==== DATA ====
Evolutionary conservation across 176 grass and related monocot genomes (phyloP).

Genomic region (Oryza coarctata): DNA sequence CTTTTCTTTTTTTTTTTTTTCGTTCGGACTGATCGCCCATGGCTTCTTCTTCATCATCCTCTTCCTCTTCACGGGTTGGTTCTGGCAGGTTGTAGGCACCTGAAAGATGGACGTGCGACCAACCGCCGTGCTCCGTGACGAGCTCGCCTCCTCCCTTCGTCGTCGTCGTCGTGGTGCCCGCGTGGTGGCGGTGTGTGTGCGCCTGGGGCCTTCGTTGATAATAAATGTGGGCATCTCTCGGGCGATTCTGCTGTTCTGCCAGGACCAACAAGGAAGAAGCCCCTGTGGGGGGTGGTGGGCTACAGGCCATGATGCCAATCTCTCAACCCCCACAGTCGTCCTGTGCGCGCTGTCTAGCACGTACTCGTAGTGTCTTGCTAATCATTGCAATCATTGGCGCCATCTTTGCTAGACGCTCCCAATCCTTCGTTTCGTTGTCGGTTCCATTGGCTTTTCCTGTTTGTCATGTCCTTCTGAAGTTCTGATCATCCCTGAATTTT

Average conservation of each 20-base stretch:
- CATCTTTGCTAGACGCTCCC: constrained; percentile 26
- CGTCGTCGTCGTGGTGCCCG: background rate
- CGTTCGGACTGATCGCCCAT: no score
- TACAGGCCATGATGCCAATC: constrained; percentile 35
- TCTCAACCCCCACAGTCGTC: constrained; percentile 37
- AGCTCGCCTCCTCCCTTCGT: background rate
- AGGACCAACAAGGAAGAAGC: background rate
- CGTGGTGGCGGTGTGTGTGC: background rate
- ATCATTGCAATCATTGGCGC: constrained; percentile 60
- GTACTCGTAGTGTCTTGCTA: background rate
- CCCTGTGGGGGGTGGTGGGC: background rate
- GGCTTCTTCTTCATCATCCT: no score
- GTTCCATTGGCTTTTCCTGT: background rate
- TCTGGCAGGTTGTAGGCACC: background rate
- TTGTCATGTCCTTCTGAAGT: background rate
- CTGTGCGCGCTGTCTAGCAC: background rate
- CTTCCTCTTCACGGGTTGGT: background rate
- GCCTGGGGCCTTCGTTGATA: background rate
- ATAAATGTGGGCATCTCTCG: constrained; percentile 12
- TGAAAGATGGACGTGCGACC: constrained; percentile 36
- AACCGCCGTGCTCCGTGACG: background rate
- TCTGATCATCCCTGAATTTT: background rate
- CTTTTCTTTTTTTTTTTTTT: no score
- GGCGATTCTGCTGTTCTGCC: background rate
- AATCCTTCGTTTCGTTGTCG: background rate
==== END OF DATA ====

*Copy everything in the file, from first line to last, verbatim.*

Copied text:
Evolutionary conservation across 176 grass and related monocot genomes (phyloP).

Genomic region (Oryza coarctata): DNA sequence CTTTTCTTTTTTTTTTTTTTCGTTCGGACTGATCGCCCATGGCTTCTTCTTCATCATCCTCTTCCTCTTCACGGGTTGGTTCTGGCAGGTTGTAGGCACCTGAAAGATGGACGTGCGACCAACCGCCGTGCTCCGTGACGAGCTCGCCTCCTCCCTTCGTCGTCGTCGTCGTGGTGCCCGCGTGGTGGCGGTGTGTGTGCGCCTGGGGCCTTCGTTGATAATAAATGTGGGCATCTCTCGGGCGATTCTGCTGTTCTGCCAGGACCAACAAGGAAGAAGCCCCTGTGGGGGGTGGTGGGCTACAGGCCATGATGCCAATCTCTCAACCCCCACAGTCGTCCTGTGCGCGCTGTCTAGCACGTACTCGTAGTGTCTTGCTAATCATTGCAATCATTGGCGCCATCTTTGCTAGACGCTCCCAATCCTTCGTTTCGTTGTCGGTTCCATTGGCTTTTCCTGTTTGTCATGTCCTTCTGAAGTTCTGATCATCCCTGAATTTT

Average conservation of each 20-base stretch:
- CATCTTTGCTAGACGCTCCC: constrained; percentile 26
- CGTCGTCGTCGTGGTGCCCG: background rate
- CGTTCGGACTGATCGCCCAT: no score
- TACAGGCCATGATGCCAATC: constrained; percentile 35
- TCTCAACCCCCACAGTCGTC: constrained; percentile 37
- AGCTCGCCTCCTCCCTTCGT: background rate
- AGGACCAACAAGGAAGAAGC: background rate
- CGTGGTGGCGGTGTGTGTGC: background rate
- ATCATTGCAATCATTGGCGC: constrained; percentile 60
- GTACTCGTAGTGTCTTGCTA: background rate
- CCCTGTGGGGGGTGGTGGGC: background rate
- GGCTTCTTCTTCATCATCCT: no score
- GTTCCATTGGCTTTTCCTGT: background rate
- TCTGGCAGGTTGTAGGCACC: background rate
- TTGTCATGTCCTTCTGAAGT: background rate
- CTGTGCGCGCTGTCTAGCAC: background rate
- CTTCCTCTTCACGGGTTGGT: background rate
- GCCTGGGGCCTTCGTTGATA: background rate
- ATAAATGTGGGCATCTCTCG: constrained; percentile 12
- TGAAAGATGGACGTGCGACC: constrained; percentile 36
- AACCGCCGTGCTCCGTGACG: background rate
- TCTGATCATCCCTGAATTTT: background rate
- CTTTTCTTTTTTTTTTTTTT: no score
- GGCGATTCTGCTGTTCTGCC: background rate
- AATCCTTCGTTTCGTTGTCG: background rate